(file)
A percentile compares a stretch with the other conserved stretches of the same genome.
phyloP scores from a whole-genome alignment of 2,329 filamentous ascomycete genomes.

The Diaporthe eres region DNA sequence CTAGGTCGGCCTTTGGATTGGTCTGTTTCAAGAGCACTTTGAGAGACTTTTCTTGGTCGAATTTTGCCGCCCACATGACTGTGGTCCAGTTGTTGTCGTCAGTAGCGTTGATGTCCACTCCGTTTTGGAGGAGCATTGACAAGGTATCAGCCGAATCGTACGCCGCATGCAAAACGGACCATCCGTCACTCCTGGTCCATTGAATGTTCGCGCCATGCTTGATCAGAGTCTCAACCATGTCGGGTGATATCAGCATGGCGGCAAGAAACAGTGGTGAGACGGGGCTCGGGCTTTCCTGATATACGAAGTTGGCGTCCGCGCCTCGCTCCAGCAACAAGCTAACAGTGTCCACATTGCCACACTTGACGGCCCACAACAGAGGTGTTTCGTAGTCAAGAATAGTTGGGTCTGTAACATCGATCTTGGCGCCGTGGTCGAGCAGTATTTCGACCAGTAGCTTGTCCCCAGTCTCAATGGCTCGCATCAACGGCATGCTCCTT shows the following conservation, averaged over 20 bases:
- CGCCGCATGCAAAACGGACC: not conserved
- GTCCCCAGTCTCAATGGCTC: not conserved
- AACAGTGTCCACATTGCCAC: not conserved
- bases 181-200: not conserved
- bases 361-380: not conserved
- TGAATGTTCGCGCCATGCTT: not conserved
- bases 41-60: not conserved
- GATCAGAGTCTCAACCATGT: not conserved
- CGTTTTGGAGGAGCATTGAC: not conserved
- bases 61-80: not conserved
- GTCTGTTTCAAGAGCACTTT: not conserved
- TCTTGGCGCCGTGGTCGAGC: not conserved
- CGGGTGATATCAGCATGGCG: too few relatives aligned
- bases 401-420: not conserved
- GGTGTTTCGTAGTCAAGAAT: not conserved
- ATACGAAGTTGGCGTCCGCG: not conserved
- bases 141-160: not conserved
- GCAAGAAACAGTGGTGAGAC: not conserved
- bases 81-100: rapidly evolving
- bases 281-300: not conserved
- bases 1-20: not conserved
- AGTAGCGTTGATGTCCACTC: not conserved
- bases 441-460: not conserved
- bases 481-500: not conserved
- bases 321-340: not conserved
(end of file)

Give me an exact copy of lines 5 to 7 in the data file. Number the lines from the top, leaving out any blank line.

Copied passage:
- GTCCCCAGTCTCAATGGCTC: not conserved
- AACAGTGTCCACATTGCCAC: not conserved
- bases 181-200: not conserved